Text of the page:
Attain, LLC Managing Director Todd Morris is a Pinnacle Awards finalist in the National Security Executive of the Year category. Here, he shares what makes him stand out among the competition, which rules he should break more and what’s made him successful.
What has made you successful in your current role?
Morris: Government contracting, especially in the national security marketplace, is a uniquely complex business. As such, there are many success factors that span the spectrum from communication skills and leadership abilities to subject matter expertise.
Two success factors stand out to me after nearly 30 years in this field. The first comes from the recognition that our clients’ first and primary mission is keeping our nation safe, preparing for and responding to threats and thwarting our adversaries. In every engagement, regardless of the four corners of our contract and the specific technology or service we may be providing, I work to understand my client’s true end-goal, whether it’s, for example, securing our airspace at the Transportation Security Administration or enabling our warfighters at the Defense Information Systems Agency. I learn how my work advances those primary mission objectives. Being able to articulate how our services fit in with that larger context creates the environment for true partnership with our clients, and both business and mission success.
The second success factor I would note is part of the “blocking and tackling” of business leadership: taking the time to ensure organizational alignment. Alignment starts with developing and communicating my team’s strategic business objectives and our vision for the future, and then ensuring that at every opportunity — whether it’s an all-hands meeting, a group lunch, or even a few minutes alone with a PM or technical lead before a meeting — I take time to talk about the plan, reinforce how we are achieving our vision, and refine our strategy through feedback and discussion.
This “alignment time” comes instinctively to me at this point in my career, though as a trained computer engineer, it did not come easy to me. But the payoff is huge, especially when invariably there are changes to the organization or to the client and we have to move and adapt everyone’s thinking to respond to changes in the environment.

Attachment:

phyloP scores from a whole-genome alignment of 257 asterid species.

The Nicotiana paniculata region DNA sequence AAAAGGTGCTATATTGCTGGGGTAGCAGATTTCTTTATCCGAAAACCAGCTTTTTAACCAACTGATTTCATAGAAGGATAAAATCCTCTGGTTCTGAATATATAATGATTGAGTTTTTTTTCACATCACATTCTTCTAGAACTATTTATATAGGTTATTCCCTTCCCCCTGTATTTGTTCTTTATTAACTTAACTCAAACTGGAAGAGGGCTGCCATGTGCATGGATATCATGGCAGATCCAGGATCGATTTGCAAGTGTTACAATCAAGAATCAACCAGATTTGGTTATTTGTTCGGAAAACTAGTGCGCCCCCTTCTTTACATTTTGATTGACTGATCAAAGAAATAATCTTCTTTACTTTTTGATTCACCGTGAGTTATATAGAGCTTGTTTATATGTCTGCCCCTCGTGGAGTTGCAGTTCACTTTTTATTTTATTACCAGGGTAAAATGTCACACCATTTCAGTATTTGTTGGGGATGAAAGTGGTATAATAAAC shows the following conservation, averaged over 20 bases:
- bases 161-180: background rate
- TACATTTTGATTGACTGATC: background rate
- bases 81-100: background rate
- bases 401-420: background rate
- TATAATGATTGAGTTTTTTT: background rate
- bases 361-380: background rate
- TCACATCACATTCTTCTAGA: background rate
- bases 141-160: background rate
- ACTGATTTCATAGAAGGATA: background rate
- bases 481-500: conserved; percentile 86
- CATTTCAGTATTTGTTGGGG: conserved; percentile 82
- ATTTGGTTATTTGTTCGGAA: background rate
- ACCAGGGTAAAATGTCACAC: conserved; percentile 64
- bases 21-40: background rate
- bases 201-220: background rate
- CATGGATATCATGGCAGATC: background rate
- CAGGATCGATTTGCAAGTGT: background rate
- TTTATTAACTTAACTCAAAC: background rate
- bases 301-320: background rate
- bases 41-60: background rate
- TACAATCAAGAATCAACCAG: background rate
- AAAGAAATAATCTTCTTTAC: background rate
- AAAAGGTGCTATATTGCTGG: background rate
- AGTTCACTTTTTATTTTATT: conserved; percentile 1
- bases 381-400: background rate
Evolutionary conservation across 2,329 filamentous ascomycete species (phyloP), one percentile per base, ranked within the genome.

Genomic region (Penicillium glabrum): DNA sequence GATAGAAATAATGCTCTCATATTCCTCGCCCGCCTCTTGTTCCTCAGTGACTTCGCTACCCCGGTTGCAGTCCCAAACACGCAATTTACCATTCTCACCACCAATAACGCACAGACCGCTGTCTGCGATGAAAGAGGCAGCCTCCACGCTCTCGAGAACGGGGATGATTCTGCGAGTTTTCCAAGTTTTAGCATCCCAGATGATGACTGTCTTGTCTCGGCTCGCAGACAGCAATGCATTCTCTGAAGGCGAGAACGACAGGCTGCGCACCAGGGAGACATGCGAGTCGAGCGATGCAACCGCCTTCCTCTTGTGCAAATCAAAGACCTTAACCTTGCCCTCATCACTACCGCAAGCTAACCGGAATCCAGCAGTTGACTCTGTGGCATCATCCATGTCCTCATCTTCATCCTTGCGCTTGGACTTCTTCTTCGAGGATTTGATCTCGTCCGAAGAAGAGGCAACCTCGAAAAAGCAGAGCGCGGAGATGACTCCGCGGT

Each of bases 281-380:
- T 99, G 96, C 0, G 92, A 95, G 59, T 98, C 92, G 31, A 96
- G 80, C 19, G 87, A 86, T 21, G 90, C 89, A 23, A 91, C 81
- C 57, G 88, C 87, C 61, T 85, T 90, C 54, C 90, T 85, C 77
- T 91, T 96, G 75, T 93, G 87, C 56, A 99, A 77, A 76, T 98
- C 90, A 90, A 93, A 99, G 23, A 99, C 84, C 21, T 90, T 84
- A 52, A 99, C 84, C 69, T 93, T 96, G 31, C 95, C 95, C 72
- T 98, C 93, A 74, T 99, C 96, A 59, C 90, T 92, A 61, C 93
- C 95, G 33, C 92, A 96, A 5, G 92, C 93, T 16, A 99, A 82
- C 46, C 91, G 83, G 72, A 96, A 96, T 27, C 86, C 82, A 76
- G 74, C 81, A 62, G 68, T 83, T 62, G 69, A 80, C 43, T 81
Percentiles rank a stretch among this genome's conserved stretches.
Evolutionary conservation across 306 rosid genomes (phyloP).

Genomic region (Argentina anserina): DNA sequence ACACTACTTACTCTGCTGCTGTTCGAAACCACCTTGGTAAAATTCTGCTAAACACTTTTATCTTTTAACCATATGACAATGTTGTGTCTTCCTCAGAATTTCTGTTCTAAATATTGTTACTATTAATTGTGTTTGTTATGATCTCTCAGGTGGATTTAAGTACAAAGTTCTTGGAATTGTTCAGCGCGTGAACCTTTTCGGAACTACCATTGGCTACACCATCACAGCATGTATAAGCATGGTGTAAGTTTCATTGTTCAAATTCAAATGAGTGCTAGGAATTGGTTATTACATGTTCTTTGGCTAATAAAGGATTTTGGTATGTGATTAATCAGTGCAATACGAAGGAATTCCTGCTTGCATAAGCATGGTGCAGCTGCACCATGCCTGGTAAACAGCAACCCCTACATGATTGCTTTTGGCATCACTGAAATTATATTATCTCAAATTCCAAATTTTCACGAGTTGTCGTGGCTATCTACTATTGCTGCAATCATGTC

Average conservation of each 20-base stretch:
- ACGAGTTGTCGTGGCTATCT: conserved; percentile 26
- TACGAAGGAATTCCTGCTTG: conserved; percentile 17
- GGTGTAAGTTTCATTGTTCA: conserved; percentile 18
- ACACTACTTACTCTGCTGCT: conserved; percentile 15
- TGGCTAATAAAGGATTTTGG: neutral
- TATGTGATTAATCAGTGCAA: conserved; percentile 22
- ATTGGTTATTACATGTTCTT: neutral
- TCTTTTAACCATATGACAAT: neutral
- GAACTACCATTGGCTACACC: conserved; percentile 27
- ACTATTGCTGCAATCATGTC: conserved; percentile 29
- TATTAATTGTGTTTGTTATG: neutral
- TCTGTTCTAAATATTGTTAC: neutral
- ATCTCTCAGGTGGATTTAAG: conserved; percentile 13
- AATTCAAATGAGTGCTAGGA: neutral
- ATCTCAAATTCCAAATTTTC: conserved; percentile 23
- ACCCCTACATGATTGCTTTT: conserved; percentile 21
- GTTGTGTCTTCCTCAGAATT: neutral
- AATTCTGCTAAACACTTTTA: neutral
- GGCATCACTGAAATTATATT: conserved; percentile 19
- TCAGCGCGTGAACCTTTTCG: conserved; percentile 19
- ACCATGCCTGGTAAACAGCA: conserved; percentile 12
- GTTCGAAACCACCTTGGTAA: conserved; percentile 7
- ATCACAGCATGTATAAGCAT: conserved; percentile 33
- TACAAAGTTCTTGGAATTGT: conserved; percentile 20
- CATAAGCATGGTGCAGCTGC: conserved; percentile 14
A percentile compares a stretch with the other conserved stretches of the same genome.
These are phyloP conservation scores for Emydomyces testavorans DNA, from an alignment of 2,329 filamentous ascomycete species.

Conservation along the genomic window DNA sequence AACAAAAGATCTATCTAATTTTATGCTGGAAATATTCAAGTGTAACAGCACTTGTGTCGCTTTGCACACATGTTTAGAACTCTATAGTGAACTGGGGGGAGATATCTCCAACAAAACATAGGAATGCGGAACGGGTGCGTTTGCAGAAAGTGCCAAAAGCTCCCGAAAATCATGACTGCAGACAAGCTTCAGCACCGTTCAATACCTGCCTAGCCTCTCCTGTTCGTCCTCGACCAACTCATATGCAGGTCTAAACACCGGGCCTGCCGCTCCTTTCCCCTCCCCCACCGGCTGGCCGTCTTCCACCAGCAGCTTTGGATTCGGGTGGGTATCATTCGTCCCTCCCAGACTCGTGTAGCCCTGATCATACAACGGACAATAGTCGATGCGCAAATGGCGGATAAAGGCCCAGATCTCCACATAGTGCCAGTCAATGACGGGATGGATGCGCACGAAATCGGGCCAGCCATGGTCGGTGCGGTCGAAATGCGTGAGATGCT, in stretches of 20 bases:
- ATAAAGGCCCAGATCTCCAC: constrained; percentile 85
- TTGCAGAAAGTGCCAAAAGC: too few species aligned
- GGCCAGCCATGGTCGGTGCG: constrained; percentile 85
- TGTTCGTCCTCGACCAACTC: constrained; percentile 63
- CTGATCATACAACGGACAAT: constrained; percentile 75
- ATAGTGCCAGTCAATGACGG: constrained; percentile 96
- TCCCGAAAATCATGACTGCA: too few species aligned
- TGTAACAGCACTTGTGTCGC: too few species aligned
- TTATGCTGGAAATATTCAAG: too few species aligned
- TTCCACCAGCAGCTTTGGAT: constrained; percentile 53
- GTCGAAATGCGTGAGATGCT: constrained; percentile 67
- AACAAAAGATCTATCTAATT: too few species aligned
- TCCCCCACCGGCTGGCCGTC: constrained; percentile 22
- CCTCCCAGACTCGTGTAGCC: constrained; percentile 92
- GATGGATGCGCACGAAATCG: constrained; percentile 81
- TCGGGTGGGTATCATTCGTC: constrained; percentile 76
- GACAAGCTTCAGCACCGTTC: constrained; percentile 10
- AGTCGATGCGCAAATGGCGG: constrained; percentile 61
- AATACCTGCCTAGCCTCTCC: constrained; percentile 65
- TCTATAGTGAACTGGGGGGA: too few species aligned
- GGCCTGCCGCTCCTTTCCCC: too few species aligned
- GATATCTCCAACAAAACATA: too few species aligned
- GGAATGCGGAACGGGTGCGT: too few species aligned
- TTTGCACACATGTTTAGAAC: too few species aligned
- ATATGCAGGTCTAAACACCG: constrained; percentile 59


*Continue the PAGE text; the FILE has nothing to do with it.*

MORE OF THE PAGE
What makes you stand out from your industry counterparts?
Morris: To the degree that I have enjoyed success in business, all credit goes to the talented, motivated and, many times, brilliant people I have had the privilege to recruit and lead on my teams. To recognize and find those people, and to lead them effectively, I developed the skills, vocabulary, tools and understanding needed to articulate a vision, develop a strategy, and then translate that strategy into concrete business activity. That might come across as process-oriented, but it is really a creative process, one that requires equal parts understanding, inspiration and motivation.
How do you help shape the next generation of GovCon leaders?
Morris: I learned national security consulting from some truly exceptional leaders. All of them took time aside from the day-to-day, week-to-week tasks at hand to teach me about the business of government contracting. The best of those leaders “threw me into the breach” at every opportunity, whether I felt I was ready for it or not. I use every moment I can with my team as a teaching moment. They probably do not realize it, but I use every decision, every crisis, every success and every failure to explore our understanding of our clients and our business, and to shape my team. And like my mentors, I am eager to push folks out of their comfort zone, but with the confidence that they have the support and the resources to be successful.
Which rules do you think you should break more as a leader?
Morris: Every organization is a bureaucracy, and bureaucracies are defined by their rules. From my experience, organizational transformation is not possible without breaking some rules. Some of the most satisfying business successes I have been a part of involve true organizational transformation, sometimes for the company I worked for, but more often for the clients that I support. Rule-breaking comes with the territory. Rule-breaking behavior has to be bounded, though, by strong, shared values, values that set a high standard for ethics, integrity and transparency. Establishing and maintaining those standards is one of the toughest challenges in business. But once you set that bar, you can be a true change agent.
What’s one key thing you learned from a failure you had?
Morris: Government contracting is a humbling business, and I have had many opportunities to learn from failure. In fact, if there is one silver lining to the incredibly long timeframes involved in government procurement, it is that losing a competition often occurs months, if not years, from the 80-hour weeks you put in on the proposal. A couple of lessons stand out to me though:
First, accept as much of the blame from a failure, personally, as is reasonably possible. As a leader “own” the defeat. Own the numbers if you had a bad quarter, or the resignations or whatever the failure might be. It seems counterintuitive to some, but people, especially the good ones in our business, have an instinctive appreciation for accountability. The humility and transparency you communicate from failure will go a long way to inspiring your team the next time you face a challenge with uncertain results.
The second lesson, easier to describe but harder in practice to follow, is to maintain a genuinely positive attitude, even in — maybe especially in — defeat or failure. Now, nobody likes a Pollyanna. So the challenge is to examine the failure and pull the nuggets of learning or camaraderie or incremental achievement out of the experience in a meaningful way.